UHD or 4k is gonna be good for the living room simply because TV's will get bigger, and that's where 4k really shines.

    Back in the day, i remember 32" was massive. Then when HD first came out, 42" was the standard when talking about big screens. Now 55" is the new standard, and 70 inch will probably be common place in the next couple of years. 4k on a 70 inch will look great.
  • DanNeely - Thursday, July 25, 2013 - link

    Maybe. 70/80" TVs require rearranging your living room in ways that smaller sizes don't; and take up enough space that in smaller houses they've often impossible just because you don't have any blank wall sections that big that you can orient furniture around.
  • yhselp - Wednesday, July 24, 2013 - link

    PixPerAn Feedback

    The PixPerAn test looks great, you’ve done nothing wrong; on the contrary, the idea is to show the realistic best and worst case scenario out of which the former should be more representative for most users. However, some of your results, namely pictures 2 and 3, seem very optimistic. In my opinion, and from my experience, pictures 4 and 5 show the real best (4) and worst (5) case scenarios. How did you capture the results and under what settings? I could try to replicate the test on my U2311H and compare the results to those that I did when I purchased the monitor and upload the results.

    It might be a good idea the crop the relevant pictures (those above), pick out two that are most representative for relevant best and worst case scenarios and create a single picture instead of a gallery. If you decide that more cases should be shown that’s perfectly alright, but an organized single picture would still be easier to read. Also, some context for readers unfamiliar with what this test shows and how to read it would be quite useful.

    It’s a common misconception that monitors with higher response time than 2ms are not fast enough. Believe it or not, a lot of people, especially gamers, steer clear of monitors with higher response time. In reality things are much different; the ms rating alone says little. Not all response time ratings are created equal. One might write an article solely about the response time of a monitor, however, without going into technicalities such as RTC, PixPerAn can give an easy to read and understand representation of what a user can actually expect to experience in terms of RT in a monitor. For example, a lighter ghost image or a pale overshoot behind the moving car is usually harder to spot in actual use. PixPerAn is also good for testing stereoscopic 3D ghosting and S3D performance in general; you can clearly see the benefits of NVIDIA LightBoost in the test.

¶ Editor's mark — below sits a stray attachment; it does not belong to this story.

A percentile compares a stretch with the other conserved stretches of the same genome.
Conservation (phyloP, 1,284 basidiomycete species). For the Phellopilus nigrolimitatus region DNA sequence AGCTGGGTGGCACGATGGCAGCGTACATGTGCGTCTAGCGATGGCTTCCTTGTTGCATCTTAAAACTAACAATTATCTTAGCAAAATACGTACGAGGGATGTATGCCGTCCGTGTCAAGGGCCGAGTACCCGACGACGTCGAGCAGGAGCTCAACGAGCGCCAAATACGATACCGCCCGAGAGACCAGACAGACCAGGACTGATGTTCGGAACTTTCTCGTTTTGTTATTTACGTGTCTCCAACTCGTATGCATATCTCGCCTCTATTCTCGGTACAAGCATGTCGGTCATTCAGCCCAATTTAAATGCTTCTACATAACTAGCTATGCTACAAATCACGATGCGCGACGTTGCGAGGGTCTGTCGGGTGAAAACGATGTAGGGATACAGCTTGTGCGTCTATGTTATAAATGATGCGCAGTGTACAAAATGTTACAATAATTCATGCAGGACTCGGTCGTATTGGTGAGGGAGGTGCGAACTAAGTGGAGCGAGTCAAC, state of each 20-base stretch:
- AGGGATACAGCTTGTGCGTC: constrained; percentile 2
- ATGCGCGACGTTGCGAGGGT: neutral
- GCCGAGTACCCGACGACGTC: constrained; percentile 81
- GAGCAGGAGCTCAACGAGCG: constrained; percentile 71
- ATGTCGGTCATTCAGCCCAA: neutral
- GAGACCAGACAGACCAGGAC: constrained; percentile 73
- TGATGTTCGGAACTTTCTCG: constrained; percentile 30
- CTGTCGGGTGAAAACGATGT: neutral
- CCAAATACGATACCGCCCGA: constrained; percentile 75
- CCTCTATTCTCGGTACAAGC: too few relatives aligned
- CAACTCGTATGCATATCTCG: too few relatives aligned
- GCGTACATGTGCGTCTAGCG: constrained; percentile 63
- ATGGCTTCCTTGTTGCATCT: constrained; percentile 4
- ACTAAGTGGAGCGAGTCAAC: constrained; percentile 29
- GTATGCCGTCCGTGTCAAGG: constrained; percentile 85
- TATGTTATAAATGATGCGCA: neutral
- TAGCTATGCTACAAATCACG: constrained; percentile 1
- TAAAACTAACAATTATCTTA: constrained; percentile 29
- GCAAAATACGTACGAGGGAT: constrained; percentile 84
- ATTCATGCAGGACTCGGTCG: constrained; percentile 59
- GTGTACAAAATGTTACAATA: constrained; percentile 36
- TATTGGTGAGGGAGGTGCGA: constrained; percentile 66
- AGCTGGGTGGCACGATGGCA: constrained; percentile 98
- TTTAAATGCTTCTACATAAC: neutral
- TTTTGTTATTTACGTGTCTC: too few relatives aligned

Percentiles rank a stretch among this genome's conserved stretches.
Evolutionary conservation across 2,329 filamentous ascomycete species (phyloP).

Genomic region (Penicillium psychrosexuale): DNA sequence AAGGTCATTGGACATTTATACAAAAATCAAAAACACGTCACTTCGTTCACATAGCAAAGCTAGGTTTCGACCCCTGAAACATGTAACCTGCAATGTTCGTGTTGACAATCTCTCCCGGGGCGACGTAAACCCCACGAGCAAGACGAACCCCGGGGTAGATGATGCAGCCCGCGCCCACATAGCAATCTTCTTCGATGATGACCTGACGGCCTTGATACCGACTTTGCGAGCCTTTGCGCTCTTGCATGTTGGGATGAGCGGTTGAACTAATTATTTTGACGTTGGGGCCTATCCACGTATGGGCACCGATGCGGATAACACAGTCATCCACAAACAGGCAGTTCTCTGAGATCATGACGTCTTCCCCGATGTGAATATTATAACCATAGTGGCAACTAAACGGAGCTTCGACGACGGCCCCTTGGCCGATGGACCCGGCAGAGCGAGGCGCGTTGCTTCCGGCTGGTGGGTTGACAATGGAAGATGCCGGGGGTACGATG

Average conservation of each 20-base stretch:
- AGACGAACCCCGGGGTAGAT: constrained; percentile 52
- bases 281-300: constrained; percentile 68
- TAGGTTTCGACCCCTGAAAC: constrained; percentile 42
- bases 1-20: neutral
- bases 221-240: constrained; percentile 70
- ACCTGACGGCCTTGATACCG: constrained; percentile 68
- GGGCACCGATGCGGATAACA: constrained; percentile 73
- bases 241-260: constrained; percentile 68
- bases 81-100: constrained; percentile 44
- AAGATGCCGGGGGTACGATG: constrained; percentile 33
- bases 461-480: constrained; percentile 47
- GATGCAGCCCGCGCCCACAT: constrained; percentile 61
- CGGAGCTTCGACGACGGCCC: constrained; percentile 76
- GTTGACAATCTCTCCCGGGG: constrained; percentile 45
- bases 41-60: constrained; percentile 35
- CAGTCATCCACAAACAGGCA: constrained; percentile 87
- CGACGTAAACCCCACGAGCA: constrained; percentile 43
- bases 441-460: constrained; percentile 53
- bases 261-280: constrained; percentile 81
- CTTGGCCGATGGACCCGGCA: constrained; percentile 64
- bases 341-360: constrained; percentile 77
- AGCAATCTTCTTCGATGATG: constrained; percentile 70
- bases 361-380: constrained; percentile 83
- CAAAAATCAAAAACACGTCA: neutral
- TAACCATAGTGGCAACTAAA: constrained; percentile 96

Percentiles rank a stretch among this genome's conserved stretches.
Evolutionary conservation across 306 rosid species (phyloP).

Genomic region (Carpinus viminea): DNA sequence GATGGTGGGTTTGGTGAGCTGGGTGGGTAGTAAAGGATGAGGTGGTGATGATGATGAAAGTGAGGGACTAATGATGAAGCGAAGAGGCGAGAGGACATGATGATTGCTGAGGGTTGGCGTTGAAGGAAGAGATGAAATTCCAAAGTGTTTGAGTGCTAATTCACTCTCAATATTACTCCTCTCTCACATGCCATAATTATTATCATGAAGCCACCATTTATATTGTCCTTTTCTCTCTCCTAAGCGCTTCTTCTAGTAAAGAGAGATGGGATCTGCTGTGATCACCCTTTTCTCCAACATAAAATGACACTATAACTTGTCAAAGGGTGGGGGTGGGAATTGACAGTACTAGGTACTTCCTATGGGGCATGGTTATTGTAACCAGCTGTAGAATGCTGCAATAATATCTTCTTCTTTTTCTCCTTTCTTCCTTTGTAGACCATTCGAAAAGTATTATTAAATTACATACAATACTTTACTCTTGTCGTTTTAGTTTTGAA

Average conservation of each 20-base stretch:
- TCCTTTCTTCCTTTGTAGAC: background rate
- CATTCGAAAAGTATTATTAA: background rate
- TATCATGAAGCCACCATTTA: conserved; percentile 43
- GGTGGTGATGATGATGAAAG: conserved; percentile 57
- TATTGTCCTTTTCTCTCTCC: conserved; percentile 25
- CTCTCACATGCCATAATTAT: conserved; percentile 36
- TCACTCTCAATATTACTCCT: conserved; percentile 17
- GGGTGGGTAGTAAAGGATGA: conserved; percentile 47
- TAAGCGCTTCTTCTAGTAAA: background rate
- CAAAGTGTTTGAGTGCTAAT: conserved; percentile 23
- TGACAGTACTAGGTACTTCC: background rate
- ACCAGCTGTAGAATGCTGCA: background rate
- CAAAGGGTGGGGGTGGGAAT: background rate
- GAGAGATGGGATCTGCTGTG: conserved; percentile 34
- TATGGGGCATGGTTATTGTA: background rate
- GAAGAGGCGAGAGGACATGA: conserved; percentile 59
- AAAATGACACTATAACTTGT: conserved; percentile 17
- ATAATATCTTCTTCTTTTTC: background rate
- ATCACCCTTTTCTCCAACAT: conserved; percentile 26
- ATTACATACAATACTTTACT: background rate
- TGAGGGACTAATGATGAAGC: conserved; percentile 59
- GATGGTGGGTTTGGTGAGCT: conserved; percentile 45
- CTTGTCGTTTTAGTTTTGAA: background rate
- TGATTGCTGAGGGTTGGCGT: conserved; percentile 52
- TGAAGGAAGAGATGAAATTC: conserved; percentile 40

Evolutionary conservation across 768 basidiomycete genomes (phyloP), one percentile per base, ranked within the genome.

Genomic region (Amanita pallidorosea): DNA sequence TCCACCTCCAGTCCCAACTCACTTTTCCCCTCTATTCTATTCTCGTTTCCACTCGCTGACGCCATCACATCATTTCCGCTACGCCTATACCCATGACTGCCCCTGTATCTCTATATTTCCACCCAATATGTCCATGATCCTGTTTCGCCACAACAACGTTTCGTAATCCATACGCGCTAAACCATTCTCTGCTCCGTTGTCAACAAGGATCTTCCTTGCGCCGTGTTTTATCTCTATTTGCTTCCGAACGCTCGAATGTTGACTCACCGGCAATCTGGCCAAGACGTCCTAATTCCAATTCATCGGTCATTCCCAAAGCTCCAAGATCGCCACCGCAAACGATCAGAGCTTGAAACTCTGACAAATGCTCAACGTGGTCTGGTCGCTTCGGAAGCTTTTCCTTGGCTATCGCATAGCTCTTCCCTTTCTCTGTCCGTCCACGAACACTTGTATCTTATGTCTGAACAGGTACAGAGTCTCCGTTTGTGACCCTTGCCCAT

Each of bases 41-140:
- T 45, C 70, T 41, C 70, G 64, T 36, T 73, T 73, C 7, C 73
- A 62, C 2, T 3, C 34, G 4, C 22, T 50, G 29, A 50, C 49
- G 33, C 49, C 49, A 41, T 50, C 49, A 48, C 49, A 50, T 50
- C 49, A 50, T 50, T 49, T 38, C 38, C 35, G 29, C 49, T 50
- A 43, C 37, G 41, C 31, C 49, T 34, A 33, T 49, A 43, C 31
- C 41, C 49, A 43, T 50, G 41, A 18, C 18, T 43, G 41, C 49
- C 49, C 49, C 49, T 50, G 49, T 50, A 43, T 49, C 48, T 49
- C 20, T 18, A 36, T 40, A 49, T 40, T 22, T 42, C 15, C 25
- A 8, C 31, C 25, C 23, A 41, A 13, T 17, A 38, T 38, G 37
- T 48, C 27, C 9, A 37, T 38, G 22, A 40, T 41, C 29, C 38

A picture is worth a thousand words, especially in this case. Just by looking at a PixPerAn result you can derive almost everything you need to know about how fast a monitor should actually feel like (and what kind of visual artifacts you might experience). I would be really glad if you make this test standard on all your future monitor reviews, at least here on AnandTech. It wouldn’t take much space in the reviews and should be relatively quick to take. Please, let me know whether you think it’s a useful test, etc.

    Thank you for the great review.
  • sheh - Wednesday, July 24, 2013 - link

    3D graphs of response times for all combinations of start/end pixel lightnesses, which were in Xbitlabs reviews, are also interesting.
  • DesktopMan - Wednesday, July 24, 2013 - link

    Response time: 8ms GTG

    Everyone who writes about Igzo (including Chris in this article) talks about how Igzo allows for higher electron mobility which makes a faster display. Then why is the GTG this bad?

    Does it do 1080p@120hz? Might not matter if it really is this slow though.
  • ChristianLG - Wednesday, July 24, 2013 - link

    Hello. ¿Why the monitor you are reviewing isn’t a true 4k monitor? ¿ What is a true 4k monitor? Thanks.
  • cheinonen - Friday, July 26, 2013 - link

    True 4K, when it comes to digital cinema, is 4096 pixels wide, but the height can vary depending on the content. Since this is only 3840 pixels wide, it falls under the UHD heading, but everyone uses 4K anyway because it sounds good.
  • joshu zh - Wednesday, July 24, 2013 - link

    You can find 4K TV in stores now. I can see clearly the difference between 1080P and 4K. You should try it and you may change you thoughts about 4K TV. To me, the issue is you could not find enough 4K materials to watch now. I hope this situation will change in 2-3 years.
  • Sabresiberian - Wednesday, July 24, 2013 - link

    One of my "pet peeves" is the fact that the display industry goes out of its way to blur the monitor/TV line. They aren't the same, and selling them as though they were is disingenuous at best. It has given us a 16:9 standard where it doesn't belong - and now we are crashing up against the limits of standards essentially made with low-res and TV in mind.

    Putting speakers in a $3500 display is like putting a $5 tuner in a Marantz amplifier. Certainly if I have the money to pay for one of these things I'm not going to put up with crap for speakers! It is just about as useless a thing as can be done.

    I think the best thing I can say about this monitor is that finally someone has broken the ice, and I give Asus a lot of credit for that. Not saying it's bad, just saying for $3500 I'd like to have seen more polish (better OSD) and better calibrated performance. Nice job Asus, but you could have done better.